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The e-newsletter of the Sussex Family History Group

A family day out!

Filling the void left by the absence of the usual springtime family history fair in Worthing this year, the Sussex Family History Group are organizing a Family & Local History Open Day. This is being held on Sunday 17 April (10am-4.30pm) at Field Place, Durrington, Worthing, BN13 1NP. (Very near to Durrington railway station.)

Interested in finding out more about your family history?

As well as the SFHG bookstall and helpdesks, other family history and local history societies will be attending. Various trade exhibitors will also be there.

There will be a programme of family/local history talks by guest speakers. Both East Sussex and West Sussex record offices will be present.

And the miniature railway in the grounds of Field Place will be steaming up especially for us!

Free entry and parking. Refreshments available. We'll hope to see you there - and your friends and family.

Conference a great success

The Sussex Family History Group's Annual Conference was held, again most successfully and enjoyably, last month.

Our three speakers were Ian Gledhill, Jackie Marsh-Hobbs and John Titford. They informed, educated and entertained us on "Transport of the masses", "Palmeira Mansions: the history of the house and family - the Nouveau Riche" and "Barking up the wrong tree".

The day was clearly a great opportunity to meet old and new acquaintances amongst around 150 members and friends attending. A lot of 'conferring' went on! During the breaks there was ample time to circulate and to browse the bookstalls. Many thanks are due to all involved, especially to Derek Terrell who is now stepping down as our conference organizer.

Next year's Annual Conference will be held on Saturday 14 April 2012, again at Clair Hall, Haywards Heath.

Taking care of what's important to us

The care and preservation of documents - his day-job at West Sussex Record Office - is the subject for Simon Hopkin's talk at the Chichester Meeting Centre's session on Wednesday 27 April.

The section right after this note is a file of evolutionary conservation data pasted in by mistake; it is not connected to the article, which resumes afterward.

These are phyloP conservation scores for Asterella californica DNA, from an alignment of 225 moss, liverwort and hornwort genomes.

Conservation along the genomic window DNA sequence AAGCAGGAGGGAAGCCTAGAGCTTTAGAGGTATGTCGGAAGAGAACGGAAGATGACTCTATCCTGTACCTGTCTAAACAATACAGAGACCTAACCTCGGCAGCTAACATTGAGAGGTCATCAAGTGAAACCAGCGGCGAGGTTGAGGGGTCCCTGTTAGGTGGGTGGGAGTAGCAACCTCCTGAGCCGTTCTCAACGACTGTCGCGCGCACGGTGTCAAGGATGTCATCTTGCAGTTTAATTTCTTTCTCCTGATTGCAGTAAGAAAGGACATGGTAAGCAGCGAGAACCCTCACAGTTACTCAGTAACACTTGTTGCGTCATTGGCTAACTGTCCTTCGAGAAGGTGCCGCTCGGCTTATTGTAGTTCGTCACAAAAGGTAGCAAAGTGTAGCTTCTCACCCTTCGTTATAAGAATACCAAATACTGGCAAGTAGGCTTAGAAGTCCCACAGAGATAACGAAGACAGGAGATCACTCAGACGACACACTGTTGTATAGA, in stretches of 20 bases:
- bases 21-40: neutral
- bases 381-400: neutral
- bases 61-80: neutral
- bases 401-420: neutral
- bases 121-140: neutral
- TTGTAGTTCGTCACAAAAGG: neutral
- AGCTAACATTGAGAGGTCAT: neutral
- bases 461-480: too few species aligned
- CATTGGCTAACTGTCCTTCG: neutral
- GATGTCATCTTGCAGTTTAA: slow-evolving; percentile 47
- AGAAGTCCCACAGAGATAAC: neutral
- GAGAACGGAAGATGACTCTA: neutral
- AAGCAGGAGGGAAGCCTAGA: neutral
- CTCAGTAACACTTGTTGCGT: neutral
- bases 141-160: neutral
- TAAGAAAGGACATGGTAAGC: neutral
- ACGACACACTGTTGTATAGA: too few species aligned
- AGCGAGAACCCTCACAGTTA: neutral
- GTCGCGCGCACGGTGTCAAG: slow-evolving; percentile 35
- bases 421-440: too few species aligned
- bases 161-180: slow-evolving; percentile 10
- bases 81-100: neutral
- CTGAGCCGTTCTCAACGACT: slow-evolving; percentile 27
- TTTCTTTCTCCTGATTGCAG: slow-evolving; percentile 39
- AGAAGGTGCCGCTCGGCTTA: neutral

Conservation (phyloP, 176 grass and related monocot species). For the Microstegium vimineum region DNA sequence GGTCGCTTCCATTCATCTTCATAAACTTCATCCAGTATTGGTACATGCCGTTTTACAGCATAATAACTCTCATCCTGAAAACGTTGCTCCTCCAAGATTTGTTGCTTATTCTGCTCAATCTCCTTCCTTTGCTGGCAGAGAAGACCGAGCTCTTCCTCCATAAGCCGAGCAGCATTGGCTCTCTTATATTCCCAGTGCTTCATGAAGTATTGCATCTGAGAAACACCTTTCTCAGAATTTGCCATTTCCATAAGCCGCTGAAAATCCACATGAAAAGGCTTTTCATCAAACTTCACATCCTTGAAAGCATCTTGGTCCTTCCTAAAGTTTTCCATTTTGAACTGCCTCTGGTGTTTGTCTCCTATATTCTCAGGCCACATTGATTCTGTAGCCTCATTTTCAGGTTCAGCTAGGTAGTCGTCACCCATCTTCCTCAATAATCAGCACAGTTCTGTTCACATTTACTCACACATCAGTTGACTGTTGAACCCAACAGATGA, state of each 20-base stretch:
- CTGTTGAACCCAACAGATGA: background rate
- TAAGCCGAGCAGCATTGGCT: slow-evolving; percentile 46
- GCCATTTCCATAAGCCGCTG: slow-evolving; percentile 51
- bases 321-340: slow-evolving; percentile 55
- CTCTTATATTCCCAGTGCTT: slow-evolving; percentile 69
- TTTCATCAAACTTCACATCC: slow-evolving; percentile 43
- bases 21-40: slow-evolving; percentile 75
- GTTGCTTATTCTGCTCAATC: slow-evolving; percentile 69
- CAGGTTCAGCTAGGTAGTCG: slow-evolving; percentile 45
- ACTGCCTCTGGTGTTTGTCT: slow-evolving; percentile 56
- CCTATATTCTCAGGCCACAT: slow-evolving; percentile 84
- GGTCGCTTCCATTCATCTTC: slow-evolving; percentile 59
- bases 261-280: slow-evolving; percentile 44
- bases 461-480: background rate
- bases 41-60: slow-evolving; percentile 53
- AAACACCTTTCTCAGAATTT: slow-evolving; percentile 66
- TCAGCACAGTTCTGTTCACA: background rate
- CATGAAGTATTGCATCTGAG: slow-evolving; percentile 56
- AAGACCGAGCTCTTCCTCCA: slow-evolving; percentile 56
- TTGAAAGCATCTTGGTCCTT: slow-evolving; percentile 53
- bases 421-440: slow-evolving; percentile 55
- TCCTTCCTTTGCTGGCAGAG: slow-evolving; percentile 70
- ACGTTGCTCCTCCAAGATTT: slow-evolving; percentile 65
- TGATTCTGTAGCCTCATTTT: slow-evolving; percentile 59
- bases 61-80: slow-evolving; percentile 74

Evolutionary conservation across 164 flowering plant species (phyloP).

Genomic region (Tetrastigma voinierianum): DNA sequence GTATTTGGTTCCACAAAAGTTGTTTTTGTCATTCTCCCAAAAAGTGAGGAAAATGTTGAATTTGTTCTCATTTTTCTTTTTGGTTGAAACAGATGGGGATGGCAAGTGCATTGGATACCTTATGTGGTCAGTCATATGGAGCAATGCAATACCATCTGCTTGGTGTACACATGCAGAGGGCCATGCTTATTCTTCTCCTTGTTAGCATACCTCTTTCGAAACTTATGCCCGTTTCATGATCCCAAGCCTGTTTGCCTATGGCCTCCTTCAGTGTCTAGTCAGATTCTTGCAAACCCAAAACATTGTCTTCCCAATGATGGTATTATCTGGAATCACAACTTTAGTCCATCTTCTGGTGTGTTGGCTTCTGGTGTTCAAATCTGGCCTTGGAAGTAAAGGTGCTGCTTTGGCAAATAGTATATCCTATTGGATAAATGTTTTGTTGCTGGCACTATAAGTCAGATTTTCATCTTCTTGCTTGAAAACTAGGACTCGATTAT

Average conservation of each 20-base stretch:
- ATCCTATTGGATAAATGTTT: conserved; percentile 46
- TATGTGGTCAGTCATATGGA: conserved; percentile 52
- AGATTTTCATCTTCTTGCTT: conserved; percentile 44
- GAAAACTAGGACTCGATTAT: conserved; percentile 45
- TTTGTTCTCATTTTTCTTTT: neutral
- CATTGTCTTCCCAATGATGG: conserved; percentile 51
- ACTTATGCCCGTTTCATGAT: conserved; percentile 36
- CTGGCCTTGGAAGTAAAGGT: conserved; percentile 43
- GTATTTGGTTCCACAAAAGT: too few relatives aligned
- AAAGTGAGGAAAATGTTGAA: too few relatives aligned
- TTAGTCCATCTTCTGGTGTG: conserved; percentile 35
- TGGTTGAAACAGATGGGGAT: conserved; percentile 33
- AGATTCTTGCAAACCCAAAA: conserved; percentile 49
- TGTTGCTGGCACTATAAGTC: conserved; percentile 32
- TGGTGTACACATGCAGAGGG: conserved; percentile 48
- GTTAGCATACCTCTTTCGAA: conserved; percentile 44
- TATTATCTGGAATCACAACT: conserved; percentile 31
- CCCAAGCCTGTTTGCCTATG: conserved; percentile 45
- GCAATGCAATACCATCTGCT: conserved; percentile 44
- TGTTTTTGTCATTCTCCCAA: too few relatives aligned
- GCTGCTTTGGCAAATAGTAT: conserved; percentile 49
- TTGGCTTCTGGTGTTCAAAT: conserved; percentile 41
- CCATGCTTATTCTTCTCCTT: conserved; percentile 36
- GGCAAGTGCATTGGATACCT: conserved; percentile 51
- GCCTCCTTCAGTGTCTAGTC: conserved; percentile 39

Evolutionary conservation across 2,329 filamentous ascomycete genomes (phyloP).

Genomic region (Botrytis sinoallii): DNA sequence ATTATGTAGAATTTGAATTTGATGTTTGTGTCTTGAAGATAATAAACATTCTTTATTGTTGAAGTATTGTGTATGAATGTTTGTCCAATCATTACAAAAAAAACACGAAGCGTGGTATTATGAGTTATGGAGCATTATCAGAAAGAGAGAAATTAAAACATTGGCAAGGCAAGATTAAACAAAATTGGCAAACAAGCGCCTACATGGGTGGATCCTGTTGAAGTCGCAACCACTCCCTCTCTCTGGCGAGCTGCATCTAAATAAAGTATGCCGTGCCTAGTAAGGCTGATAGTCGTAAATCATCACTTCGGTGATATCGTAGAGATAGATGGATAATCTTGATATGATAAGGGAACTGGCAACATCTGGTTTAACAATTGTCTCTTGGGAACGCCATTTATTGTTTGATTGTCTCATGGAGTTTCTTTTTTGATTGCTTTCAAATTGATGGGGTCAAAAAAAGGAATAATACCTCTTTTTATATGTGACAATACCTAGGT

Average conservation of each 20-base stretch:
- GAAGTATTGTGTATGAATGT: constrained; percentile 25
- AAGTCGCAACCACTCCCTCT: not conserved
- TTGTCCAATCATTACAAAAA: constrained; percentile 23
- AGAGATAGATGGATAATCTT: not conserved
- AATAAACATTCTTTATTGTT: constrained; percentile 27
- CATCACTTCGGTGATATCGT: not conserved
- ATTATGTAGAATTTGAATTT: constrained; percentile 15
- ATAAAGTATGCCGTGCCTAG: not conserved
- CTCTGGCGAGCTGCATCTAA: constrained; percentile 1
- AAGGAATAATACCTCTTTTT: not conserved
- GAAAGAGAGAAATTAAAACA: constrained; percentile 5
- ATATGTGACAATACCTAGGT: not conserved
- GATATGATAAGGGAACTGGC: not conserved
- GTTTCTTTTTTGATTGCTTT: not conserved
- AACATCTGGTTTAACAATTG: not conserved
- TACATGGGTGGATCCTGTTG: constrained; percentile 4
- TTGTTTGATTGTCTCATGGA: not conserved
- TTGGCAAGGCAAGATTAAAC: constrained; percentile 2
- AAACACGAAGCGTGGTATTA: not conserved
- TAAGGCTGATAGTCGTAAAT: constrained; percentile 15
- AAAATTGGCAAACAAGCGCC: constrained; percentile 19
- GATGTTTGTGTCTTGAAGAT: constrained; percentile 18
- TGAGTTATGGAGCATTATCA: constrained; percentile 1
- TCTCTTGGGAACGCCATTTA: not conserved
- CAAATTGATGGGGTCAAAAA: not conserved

They meet at St George's Parish Centre, Cleveland Road, Chichester on the last Wednesday of each month. 7pm for 7.30pm. Tea/coffee available; family history books and CDs generally on sale.

See the SFHG website for programmes for the whole year for all the meeting centres.

Who dares wins?

The Sussex Archaeological Society's library houses a lot of data which is useful for family history research, and not available elsewhere.

There is a lot more there than just the volumes of the Sussex Archaeological Collections. For example:
- Collections of many county history societies other than Sussex;
- Local history records for many Sussex towns and villages;
- A collection of biographies of Sussex people;
- Many archives of material collected by private individuals over the past 150 years, and deposited at SAS.

They would be delighted if more SFHG members used the SAS's facilities. Non-members are asked to make a small donation.

The SAS are based at Barbican House, High Street, Lewes. Check their website ( for opening times, etc.

Census and Society: Why Everyone Counts

Last week saw the 21st census held in Britain since they began in 1801. Since the beginning, each census has generated intense interest and controversy for a wide variety of reasons. This exhibition being held by the British Library shows why we collect population statistics, looks at what the results tell us, and illustrates the issues behind the questions over the past 210 years.

The exhibition ( is in the Folio Society Gallery of the British Library and runs until Sunday 29 May. Admission free.

Manifesto for open genealogy

The Open Rights Group has co-founded the Open Genealogy Alliance (OGA) in order to start looking at an alternative future for the sector based on open data, open standards and innovation through collaboration across the public, private and voluntary sectors.

The OGA's manifesto 'The Right to Culture in the Digital Age' can be found at, along with other information.

The Open Genealogy Alliance will work with other organisations in the sector to harness the benefits of this transition to an open data framework. They believe that:
1. The role of volunteer groups in holding key knowledge and contributing quality data should be clearly recognised and their contribution accredited.
2. Participatory digitisation methods that bring more people into the sector and allow the new materials to remain open should always be the preferred choice over commercial deals that restrict access.
3. Volunteer groups and 'Big Society' initiatives should not be prevented from competing with the big commercial operations if they wish so. Tendering processes should be structured as to make the most of engagement with civil society by dividing projects into smaller parts.

New genealogy search engine

A new free search engine - - is geared toward genealogists and family historians and provides access to free genealogy content on the web including billions of names, dates and places worldwide.

Mocavo searches sources such as genealogy message boards, family trees, local and family history societies, the Library of Congress, The National Archives, Ellis Island, Find-A-Grave, the Internet Archive, and many tens of thousands of genealogy websites built by individuals.